Aggregating Data

When you place a measure on a shelf, Tableau automatically aggregates the data, usually by summing it. You can easily determine the aggregation applied to a field because the function always appears in front of the field’s name when it is placed on a shelf. For example, Sales becomes SUM(Sales).


You can aggregate measures using Tableau only for relational data sources. Multidimensional data sources contain aggregated data only.

You can change the aggregation of a field by selecting a different function from the field’s context menu. As shown below, all of the predefined aggregations are available from this menu.

A graphic depicting how to change the aggregation of a measure using the field’s context menu.

Aggregating Measures

You can assign a different aggregation to every measure you place on a shelf. For example, you can aggregate Sales as a summation, Profit as a maximum, and Discount as an average.

You can change the aggregation state for all the measures on a worksheet by selecting the Analysis > Aggregate Measures menu item.

A graphic depicting the Aggregate Measures command on the Analysis menu.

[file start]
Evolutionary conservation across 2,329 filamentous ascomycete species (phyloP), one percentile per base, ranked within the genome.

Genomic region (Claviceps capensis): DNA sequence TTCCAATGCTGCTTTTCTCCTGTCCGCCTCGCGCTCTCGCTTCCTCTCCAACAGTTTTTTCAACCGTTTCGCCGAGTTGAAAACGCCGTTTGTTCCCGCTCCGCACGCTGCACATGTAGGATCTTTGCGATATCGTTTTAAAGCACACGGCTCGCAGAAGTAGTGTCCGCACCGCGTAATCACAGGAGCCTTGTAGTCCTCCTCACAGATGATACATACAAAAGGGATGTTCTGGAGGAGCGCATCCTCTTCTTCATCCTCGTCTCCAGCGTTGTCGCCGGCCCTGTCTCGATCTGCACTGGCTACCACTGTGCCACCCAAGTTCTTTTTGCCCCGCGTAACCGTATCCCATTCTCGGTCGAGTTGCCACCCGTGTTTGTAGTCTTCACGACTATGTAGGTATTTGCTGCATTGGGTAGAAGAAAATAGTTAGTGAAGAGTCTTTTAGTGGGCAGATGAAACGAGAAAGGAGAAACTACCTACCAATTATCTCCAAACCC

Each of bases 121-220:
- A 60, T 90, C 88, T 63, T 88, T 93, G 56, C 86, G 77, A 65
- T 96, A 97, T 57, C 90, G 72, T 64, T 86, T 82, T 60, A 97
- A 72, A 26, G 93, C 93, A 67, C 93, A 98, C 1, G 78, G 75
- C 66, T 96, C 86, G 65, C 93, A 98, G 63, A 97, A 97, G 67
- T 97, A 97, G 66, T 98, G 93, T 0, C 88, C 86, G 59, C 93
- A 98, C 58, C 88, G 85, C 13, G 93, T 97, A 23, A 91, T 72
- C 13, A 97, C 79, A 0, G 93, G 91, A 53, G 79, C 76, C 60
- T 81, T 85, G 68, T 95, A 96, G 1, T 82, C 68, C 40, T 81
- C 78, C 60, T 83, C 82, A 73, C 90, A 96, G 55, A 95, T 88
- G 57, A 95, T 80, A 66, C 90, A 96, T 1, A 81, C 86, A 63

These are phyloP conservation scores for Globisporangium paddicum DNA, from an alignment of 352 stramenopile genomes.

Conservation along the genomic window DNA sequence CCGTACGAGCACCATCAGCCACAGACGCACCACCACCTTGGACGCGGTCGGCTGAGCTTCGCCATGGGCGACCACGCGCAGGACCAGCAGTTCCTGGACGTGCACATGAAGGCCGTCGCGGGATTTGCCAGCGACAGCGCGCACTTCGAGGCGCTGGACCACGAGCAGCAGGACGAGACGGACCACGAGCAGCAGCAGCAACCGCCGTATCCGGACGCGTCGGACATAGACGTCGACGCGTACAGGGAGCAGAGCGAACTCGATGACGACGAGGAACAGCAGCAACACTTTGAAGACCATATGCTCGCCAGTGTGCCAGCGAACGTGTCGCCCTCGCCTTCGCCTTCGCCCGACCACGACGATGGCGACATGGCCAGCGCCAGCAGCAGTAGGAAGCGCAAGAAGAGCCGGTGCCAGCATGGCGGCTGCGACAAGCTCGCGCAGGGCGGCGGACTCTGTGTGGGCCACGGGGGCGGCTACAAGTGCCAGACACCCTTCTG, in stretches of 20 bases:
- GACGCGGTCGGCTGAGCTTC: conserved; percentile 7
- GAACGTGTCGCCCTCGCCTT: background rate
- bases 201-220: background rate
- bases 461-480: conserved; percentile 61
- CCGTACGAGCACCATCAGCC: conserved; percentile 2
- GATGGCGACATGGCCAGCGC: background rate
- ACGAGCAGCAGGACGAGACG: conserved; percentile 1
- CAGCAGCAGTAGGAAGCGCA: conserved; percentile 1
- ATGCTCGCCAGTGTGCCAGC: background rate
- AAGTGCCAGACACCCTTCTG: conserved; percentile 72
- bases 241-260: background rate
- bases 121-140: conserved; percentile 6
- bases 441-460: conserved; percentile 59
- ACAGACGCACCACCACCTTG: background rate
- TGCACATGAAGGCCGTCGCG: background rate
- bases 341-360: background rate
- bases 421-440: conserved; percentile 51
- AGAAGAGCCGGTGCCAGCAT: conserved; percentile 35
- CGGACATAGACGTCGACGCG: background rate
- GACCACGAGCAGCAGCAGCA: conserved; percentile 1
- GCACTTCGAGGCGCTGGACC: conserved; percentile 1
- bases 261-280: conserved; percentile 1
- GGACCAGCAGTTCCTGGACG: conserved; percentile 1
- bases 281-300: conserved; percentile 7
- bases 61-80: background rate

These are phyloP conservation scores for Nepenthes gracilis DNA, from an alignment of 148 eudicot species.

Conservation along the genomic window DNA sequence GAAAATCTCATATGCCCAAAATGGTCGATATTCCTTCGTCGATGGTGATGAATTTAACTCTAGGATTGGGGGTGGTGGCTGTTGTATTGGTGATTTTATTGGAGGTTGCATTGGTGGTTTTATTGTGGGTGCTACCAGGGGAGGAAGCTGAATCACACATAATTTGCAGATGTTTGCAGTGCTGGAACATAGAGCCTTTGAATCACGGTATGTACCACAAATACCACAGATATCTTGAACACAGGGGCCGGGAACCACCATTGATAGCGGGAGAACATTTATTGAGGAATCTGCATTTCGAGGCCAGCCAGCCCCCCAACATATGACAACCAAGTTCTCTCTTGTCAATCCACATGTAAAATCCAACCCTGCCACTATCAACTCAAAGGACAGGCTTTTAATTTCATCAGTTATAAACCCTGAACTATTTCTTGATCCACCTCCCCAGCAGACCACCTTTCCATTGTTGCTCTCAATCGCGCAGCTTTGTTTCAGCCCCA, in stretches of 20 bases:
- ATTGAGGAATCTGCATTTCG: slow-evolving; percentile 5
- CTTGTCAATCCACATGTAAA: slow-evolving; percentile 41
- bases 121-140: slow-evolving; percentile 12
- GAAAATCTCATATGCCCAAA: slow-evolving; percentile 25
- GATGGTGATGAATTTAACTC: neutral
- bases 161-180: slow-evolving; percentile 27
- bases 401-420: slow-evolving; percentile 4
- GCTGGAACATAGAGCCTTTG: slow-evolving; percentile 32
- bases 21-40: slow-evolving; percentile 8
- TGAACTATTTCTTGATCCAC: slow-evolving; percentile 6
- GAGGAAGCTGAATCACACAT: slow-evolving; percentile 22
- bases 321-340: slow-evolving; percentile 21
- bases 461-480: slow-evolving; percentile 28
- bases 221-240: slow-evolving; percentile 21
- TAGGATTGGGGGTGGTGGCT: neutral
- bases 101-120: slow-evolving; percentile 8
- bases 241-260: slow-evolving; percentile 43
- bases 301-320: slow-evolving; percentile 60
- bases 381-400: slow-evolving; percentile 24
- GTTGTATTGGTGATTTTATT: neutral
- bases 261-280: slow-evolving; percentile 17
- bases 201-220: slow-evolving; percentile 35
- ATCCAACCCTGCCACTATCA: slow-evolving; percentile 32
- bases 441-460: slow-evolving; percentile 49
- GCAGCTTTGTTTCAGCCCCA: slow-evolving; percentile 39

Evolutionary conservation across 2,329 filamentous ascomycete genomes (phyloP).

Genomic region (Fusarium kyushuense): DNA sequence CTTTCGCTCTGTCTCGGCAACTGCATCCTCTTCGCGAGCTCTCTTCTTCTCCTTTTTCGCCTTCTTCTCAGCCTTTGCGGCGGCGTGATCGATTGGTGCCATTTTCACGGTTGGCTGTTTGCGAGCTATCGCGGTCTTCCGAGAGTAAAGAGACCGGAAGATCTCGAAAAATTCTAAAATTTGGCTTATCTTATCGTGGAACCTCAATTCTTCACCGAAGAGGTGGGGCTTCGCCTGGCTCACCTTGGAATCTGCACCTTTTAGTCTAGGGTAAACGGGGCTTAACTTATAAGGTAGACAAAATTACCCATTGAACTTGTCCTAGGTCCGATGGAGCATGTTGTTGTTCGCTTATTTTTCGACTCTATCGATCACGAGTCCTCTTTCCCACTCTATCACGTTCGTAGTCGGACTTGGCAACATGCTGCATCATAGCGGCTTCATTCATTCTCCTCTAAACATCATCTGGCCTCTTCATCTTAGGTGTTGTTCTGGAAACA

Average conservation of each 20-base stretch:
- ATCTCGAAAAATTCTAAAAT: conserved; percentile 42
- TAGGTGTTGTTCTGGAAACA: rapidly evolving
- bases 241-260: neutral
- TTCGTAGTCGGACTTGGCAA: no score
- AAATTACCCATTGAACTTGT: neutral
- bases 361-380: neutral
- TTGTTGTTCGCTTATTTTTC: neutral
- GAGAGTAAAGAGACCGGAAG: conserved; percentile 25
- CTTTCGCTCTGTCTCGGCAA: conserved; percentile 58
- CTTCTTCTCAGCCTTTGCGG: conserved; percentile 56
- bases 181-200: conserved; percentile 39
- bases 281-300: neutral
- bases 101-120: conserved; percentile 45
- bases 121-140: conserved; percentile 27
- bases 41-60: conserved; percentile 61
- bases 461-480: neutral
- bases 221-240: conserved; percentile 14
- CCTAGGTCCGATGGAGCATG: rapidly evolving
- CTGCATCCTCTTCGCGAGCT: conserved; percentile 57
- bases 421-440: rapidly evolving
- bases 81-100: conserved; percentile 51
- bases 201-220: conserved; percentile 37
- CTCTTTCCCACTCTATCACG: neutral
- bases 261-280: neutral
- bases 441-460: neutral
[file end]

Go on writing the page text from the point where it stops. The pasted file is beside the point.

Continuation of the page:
When all measures are disaggregated you see a mark for each row in the view. You cannot select specific marks to Keep Only, Exclude, or create a Set when all measures are disaggregated.

Aggregating Dimensions

Dimensions can be aggregated as a measure using Minimum, Maximum, and Count. When you aggregate dimensions, you create a new temporary measure column, so the dimension is now viewed as a measure.

A graphic depicting how to aggregate a dimension using the options in the field’s context menu.

Another way to view a dimension is to treat it as an Attribute. When you aggregate a dimension as an attribute, it is treated like a label instead of partitioning the data. The Attribute aggregation has several uses such as ensuring a consistent level of detail when blending multiple data sources, providing a way to aggregate dimensions when computing table calculations, which require an aggregate expression, and finally it can increase query performance because it is computed locally.

Tableau computes Attribute with a the following formula:

IF MIN([dimension]) = MAX([dimension]) THEN MIN([dimension]) ELSE “*” END

The above formula is computed in Tableau after the data is retrieved from the initial query. The asterisk (*) is actually a visual indicator of a special type of Null value that occurs when there are multiple values. Refer to Troubleshooting Data Blending to learn more about the asterisk.

Below is an example of using Attribute in a table calculation. The table shows sales by market, market size, and state. Now suppose you wanted to compute the percent of total sales each state contributed to the market. When you add a Percent of Total Quick Table Calculations that computes along State, the calculation computes within the red area shown below. This is because the Market Size dimension is partitioning the data.

When you aggregate Market Size as an Attribute, the calculation is computed within the Market and the Market Size information is used purely as a label in the display.